It was 1996.
M was away on yet another medical military assignment (rotation).
His usual length away: 30 days.
I was playing the single parenting thing to two young toddler boys.
But the truth was that even when M was home- he wasn't really involved with the family because medical school was an all-consuming activity.
So it was a stressful time.
I thought I would do something nice for myself, however...
and go out with my kids to a restaurant.
Something we never did due to our limited budget.
So we got in there and sat down.
The boys were full of restless energy.
I was exhausted.
The restaurant was not fancy, it was a casual, family type restaurant.
We were sitting at a booth.
The boys were laughing and giggling.
They would go under the table- laugh and play under there- and then switch sides with each other.
They thought this was hilarious.
"Please stop," my tired voice pleaded.
But it fell on deaf ears.
We got our food.
The boys played with their food.
They were loud.
"Indoor voices please."
"O.K.!!" they loudly responded.
As we walked out a woman in a booth near us stopped me.
"Your children are horrible! They are totally out of control! I have never seen such terribly behaved children!"
In my mind: 'Please stop.'
I couldn't think of a reply. I was shocked. I didn't think they had acted that bad.
I attempted a weak comeback noticing that she didn't have any children with her- she was sitting with other adults. I thought- if she had kids she wouldn't have said that, she would understand, but I was wrong. "You probably don't have any kids." I weakly replied.
"Yes I DO!" she responded indignantly. "I have two girls and they are VERY well behaved. They have NEVER acted like that."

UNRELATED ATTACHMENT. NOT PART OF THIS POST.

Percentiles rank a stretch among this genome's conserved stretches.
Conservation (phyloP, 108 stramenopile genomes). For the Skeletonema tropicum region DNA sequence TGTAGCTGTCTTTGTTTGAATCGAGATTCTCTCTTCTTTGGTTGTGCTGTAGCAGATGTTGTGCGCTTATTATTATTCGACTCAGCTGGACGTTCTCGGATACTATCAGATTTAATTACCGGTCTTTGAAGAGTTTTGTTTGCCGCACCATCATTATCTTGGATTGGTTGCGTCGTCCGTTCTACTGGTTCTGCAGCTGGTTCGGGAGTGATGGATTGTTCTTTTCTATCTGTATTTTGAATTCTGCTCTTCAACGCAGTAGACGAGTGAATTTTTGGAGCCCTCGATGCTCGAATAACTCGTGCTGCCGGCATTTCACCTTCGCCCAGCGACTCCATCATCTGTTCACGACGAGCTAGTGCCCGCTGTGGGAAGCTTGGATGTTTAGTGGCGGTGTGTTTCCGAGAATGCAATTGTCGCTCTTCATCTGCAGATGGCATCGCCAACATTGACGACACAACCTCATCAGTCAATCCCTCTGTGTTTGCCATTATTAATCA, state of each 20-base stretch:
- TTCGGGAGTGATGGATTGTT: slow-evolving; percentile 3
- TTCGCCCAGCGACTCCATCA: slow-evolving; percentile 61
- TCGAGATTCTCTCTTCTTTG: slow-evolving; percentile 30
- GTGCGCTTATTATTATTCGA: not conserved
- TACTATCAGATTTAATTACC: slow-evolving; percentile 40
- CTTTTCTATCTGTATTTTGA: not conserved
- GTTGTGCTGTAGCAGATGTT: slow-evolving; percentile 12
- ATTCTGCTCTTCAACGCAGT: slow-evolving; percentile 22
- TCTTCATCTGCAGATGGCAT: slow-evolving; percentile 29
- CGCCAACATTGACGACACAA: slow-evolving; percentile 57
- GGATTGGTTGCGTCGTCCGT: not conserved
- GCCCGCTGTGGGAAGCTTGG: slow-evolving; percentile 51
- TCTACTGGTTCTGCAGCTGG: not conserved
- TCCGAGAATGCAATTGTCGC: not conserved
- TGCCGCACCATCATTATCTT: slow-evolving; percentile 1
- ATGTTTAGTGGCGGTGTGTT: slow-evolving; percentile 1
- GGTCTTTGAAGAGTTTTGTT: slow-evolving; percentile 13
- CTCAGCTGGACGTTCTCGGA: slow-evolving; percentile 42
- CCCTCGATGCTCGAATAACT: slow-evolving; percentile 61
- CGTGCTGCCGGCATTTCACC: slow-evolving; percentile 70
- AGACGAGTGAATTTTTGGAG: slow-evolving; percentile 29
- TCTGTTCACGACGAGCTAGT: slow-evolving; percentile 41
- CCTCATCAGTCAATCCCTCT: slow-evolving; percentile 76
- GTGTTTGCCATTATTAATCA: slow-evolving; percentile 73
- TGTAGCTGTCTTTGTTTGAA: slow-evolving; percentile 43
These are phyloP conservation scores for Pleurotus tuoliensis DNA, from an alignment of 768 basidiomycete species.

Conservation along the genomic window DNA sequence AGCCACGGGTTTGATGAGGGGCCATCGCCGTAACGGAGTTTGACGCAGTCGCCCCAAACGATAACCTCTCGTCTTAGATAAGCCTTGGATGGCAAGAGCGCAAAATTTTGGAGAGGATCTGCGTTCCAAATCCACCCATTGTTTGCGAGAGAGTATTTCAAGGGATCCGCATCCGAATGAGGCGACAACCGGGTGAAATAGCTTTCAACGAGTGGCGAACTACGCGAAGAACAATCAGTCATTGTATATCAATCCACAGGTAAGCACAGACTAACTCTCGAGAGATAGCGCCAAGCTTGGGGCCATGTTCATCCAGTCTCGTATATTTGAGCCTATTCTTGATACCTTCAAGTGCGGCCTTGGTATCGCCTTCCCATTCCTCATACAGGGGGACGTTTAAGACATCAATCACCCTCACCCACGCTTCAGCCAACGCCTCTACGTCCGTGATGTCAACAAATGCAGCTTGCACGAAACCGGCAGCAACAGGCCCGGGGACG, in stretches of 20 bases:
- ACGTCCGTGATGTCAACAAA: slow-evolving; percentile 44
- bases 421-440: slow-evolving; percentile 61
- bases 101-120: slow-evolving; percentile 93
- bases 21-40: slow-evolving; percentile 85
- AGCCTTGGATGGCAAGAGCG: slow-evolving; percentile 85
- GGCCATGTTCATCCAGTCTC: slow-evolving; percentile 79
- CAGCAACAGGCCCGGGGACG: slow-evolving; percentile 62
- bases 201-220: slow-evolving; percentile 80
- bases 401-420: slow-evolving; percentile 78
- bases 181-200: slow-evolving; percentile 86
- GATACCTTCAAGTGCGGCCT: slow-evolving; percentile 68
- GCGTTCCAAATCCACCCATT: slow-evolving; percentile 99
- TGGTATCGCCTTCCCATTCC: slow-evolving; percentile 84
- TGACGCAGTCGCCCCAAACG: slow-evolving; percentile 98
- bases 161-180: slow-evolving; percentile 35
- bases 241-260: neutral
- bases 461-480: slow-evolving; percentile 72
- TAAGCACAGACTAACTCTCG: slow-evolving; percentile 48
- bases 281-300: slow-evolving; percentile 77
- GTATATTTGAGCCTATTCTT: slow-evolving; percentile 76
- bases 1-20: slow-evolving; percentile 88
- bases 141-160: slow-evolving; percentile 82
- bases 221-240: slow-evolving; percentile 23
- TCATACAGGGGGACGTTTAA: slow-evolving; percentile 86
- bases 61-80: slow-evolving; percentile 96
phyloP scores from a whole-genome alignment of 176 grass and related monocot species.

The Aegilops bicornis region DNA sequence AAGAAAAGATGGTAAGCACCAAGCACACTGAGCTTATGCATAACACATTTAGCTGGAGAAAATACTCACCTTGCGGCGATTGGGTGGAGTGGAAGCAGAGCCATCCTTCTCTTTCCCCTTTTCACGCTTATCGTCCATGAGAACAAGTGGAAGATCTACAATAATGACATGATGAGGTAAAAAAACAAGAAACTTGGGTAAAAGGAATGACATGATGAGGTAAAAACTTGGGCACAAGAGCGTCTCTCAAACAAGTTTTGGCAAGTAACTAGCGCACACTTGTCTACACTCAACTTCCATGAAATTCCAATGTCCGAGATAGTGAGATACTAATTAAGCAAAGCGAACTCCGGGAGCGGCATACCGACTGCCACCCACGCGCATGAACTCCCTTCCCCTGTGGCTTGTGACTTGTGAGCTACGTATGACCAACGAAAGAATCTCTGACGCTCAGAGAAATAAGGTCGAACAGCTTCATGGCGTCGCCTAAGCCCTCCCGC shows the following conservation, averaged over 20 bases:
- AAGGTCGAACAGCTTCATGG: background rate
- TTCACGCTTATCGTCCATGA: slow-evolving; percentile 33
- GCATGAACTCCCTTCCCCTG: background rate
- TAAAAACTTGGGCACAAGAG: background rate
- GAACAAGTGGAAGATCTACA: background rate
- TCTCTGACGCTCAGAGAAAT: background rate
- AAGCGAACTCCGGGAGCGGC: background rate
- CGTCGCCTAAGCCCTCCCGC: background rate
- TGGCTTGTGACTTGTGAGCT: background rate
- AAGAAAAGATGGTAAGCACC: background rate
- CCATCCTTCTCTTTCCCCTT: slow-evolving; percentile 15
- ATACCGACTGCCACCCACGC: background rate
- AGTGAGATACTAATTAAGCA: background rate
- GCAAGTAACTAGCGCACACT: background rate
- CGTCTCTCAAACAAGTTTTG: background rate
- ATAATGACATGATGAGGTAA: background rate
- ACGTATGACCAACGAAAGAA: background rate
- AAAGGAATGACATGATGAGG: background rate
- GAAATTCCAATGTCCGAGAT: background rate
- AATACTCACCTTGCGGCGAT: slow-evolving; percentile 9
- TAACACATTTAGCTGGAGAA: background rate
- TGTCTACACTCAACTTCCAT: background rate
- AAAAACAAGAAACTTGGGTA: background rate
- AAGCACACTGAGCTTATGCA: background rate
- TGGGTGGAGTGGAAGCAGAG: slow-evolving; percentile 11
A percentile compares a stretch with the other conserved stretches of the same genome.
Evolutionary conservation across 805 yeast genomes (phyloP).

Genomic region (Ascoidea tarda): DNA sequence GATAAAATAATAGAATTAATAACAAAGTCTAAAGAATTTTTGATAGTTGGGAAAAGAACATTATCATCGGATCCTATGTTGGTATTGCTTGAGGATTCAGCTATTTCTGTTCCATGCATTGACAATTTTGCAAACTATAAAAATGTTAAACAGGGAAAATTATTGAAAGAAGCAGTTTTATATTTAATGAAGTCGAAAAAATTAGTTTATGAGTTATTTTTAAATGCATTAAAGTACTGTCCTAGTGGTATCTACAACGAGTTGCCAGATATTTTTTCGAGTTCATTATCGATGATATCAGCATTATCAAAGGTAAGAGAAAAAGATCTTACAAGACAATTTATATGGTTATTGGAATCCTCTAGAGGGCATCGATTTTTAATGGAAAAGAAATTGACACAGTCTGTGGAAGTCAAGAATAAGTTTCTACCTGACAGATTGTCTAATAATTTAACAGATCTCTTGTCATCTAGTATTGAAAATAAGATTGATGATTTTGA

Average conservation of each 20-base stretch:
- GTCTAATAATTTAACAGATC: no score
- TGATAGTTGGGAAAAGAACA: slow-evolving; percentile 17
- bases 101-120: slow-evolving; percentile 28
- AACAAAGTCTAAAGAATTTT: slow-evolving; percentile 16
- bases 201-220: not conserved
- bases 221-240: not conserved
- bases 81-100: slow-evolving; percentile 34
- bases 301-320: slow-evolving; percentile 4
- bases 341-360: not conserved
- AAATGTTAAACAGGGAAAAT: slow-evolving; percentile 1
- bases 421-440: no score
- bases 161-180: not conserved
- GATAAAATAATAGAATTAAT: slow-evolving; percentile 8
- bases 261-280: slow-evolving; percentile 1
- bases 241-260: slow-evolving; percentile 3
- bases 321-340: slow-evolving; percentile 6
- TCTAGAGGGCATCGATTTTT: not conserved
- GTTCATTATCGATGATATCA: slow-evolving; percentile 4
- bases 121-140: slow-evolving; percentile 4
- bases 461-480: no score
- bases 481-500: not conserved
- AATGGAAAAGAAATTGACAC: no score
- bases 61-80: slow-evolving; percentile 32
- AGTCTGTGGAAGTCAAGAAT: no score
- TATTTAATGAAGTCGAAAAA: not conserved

In my mind: 'Please stop.'
Then I just walked away.
It was the response I should have done in the first place.
I never put judgments on other parents (unless of course there is evidence of horrific mistreatment such as rape, severe neglect, molestation, attempted murder, etc.).
Sometimes I observe other families. Sometimes I think about their interactions and behaviors.
But their kid could be swinging like a monkey from the chandeliers and I would never blame the parent(s).
I have no idea what their lives are like, or what situation is going on with them.
I think parents need to help and support each other. Talk about the good times and the struggles.
Parents often don't discuss their challenges because of the blame game. I can't tell you how many times I have been flamed on this blog because of discussing a challenge I had.
The first thing that I said to the family I was sitting behind (in my last post) after learning the details of their adoption was to ask how they were doing and to express the challenges we had experienced. I did that so they knew I understood some of the adoption-related struggles. I always empathize with parents.
So, that is why I was upset that my last post may have come across like I was judging that family.
Ummmm..... they had like EIGHT kids and they adopted a special needs child too!
I was in AWE of that family. At the same time I wondered, knowing the exceeding demands of Piney, if I could have handled it if I also had young children.
Probably not. Our adoption agency also discouraged it.
But, that is not to say everyone couldn't handle it- and this family told me they were doing great.
So, like some of the commenters suggested, everyone is different and different people are capable of different things. Certainly adoption is always a miracle and a blessing for the children and the parents involved- even with the challenges that come.Have you ever had someone criticize your parenting skills? Did it make you become a better parent?
Labels: self help for adoptive moms